Another reading from the Book of Wisdom this morning. These have been very strange readings: today’s ends with comments about “the elements chang[ing] places with one another,” fire and water acting in strange ways, and land and water creatures changing places. But it begins with a verse which once again calls our current Anglican conflicts to mind:
[W]hile they were still busy at mourning, and were lamenting at the graves of their dead, they reached another foolish decision, and pursued as fugitives those whom they had begged and compelled to depart. (Wisdom 19:3)
Of course, the historical reference is to the Egyptians chasing after the departing Hebrews at the time of the Exodus. But what came to my mind is this: what will happen when (or if) the “reasserters” are successful in the Communion and have compelled the Episcopal Church to depart? Might they not, shortly thereafter, find themselves “pursu[ing] as fugitives those whom they had begged and compelled to depart”?
I’m not pollyanna-ish by any means, but I do believe that the Holy Spirit is a spirit of unity, not of division, and that no matter what the outcome of the current conflict, that unitive spirit will encourage reunion. It may take time, but eventually we will find that communion will overcome disunion. As the cartoon says, in another context, “Damn, he’s good” (sic). The Spirit of God is good and just as God could split the sea, God can break hearts of stone and encourage the softening and reconciling of entrenched contradictory positions. Elements can change positions!
As former PB Frank Griswold reminded the clergy group I was with earlier this week, the Anglican Communion is not the Primates. No province of this Communion is monolithic. It is very clear that PB Katharine Jefferts-Schori does not speak for all Episcopalians (witness those requests for “alternative primatial oversight”). It ought to be equally clear that the Archbishop of Abuja (+Peter Akinola) does not speak for all Anglicans in Nigeria.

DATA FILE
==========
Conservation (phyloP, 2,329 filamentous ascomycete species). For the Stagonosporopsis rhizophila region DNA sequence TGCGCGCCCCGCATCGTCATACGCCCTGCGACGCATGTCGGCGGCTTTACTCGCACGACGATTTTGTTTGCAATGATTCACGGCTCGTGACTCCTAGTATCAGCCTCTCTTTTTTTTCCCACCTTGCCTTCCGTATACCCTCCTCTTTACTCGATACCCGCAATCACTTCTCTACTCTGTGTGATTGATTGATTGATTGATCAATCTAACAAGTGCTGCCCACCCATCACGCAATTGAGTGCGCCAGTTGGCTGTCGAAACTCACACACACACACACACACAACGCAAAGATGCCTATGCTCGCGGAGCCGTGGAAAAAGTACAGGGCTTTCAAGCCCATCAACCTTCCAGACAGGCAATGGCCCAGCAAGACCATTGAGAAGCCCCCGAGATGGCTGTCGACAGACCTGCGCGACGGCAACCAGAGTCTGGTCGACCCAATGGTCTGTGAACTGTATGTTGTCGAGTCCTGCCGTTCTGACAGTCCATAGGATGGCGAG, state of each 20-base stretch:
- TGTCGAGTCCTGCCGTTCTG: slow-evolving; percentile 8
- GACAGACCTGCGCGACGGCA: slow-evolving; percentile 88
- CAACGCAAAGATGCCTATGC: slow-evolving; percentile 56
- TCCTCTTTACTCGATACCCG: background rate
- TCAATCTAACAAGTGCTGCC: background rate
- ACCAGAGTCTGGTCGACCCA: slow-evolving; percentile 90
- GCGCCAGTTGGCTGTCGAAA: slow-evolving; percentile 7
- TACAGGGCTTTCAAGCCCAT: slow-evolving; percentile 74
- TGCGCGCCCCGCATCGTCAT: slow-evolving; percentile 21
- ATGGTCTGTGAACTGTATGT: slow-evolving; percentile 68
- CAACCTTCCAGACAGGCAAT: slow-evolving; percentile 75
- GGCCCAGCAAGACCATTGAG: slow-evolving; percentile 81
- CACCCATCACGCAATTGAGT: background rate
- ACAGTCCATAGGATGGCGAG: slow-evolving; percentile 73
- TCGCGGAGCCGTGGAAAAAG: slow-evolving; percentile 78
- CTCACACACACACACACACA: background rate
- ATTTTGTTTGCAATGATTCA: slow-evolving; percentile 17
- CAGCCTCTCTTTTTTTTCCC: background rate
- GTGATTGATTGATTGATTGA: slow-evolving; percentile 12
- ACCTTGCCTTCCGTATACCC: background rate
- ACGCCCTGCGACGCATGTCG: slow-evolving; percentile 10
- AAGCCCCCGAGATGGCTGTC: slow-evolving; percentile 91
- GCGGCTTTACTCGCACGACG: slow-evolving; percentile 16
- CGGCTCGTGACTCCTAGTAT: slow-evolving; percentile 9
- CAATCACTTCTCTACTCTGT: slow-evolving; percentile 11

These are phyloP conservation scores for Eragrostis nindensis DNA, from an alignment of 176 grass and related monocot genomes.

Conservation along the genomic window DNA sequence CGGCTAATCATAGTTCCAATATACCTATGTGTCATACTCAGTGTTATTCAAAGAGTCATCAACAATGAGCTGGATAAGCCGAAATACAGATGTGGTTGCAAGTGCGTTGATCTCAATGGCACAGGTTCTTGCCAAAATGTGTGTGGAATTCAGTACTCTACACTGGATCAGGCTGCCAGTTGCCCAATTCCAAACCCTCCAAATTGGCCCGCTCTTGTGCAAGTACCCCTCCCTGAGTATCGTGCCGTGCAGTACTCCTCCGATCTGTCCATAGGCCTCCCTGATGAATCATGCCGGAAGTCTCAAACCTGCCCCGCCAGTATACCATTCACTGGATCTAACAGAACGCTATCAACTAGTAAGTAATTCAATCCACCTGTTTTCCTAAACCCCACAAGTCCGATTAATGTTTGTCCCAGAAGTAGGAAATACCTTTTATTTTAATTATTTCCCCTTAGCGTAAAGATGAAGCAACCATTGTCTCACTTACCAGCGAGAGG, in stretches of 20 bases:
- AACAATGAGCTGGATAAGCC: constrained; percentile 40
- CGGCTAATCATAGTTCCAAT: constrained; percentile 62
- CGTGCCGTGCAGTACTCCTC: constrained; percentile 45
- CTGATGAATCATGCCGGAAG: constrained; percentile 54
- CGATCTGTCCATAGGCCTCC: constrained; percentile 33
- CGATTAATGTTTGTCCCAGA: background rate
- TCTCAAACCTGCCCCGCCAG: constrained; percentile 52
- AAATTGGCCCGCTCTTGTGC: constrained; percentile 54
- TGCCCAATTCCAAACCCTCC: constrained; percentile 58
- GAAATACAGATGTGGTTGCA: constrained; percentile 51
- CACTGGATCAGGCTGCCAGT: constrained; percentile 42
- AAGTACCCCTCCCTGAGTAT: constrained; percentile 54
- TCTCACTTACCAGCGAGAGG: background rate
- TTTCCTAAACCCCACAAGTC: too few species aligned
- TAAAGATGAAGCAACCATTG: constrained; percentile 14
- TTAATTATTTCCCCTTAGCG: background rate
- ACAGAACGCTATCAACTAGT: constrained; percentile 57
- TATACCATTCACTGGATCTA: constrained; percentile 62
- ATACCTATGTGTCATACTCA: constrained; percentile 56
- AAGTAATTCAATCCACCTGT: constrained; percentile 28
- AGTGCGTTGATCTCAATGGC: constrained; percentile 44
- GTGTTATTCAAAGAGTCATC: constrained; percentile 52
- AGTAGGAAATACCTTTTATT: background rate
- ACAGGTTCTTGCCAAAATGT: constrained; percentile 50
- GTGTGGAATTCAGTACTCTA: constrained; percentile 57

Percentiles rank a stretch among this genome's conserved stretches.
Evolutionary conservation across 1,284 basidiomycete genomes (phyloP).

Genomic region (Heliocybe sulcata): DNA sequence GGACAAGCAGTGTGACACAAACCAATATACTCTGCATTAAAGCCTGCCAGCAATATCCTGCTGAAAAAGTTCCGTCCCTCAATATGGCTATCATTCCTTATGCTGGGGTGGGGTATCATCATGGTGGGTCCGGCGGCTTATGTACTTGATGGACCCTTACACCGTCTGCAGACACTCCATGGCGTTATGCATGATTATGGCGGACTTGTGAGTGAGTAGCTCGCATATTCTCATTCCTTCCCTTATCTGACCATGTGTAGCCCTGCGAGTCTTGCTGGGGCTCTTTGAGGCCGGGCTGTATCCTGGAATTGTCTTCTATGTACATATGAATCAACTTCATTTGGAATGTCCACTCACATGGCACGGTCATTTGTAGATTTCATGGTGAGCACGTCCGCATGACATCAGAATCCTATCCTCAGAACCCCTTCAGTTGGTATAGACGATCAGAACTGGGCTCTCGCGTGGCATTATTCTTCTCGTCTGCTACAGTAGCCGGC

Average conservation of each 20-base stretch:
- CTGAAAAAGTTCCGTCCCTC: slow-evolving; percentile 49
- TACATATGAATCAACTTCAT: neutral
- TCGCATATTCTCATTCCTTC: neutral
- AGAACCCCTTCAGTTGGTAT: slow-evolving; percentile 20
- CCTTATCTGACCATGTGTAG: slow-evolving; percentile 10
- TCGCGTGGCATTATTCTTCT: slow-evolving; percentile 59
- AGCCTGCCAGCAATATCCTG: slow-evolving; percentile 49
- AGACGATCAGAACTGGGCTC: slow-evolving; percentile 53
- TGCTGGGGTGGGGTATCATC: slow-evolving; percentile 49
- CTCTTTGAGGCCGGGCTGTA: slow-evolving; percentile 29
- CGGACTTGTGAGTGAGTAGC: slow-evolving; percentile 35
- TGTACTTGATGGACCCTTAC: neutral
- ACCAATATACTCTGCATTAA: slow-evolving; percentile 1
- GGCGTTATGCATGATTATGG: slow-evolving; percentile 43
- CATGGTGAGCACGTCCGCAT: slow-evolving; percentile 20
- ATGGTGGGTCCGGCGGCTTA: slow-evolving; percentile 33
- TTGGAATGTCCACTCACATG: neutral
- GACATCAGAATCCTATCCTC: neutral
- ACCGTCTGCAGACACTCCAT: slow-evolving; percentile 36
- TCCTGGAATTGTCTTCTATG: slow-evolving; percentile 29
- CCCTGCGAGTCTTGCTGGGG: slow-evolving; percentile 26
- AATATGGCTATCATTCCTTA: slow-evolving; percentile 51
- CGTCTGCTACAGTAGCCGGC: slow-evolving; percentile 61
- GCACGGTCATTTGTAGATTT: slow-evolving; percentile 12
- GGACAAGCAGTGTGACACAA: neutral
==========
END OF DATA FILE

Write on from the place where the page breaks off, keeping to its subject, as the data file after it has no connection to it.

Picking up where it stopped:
Communion exists, and will continue to exist, in the relationships that have formed “on the ground” between parishes and individuals, in cooperative ministries, and when Anglicans of various stripes encounter one another in worship while traveling. No matter what may happen in the lofty altitudes of archiepiscopal debate, that communion will continue. And as it continues, it will carry the leadership with it — reluctantly perhaps, but I am convinced that no matter what the polity of a province may be, what the people in the pews do is much, much more important, and much more powerful, than what archbishops and Primates do.
If the people in the pews and the working clergy in the pulpits continue to work together the Holy Spirit will see to it that the archbishops are brought along and eventually those inhabiting the archiepiscopal heights will pursue those they had compelled to depart.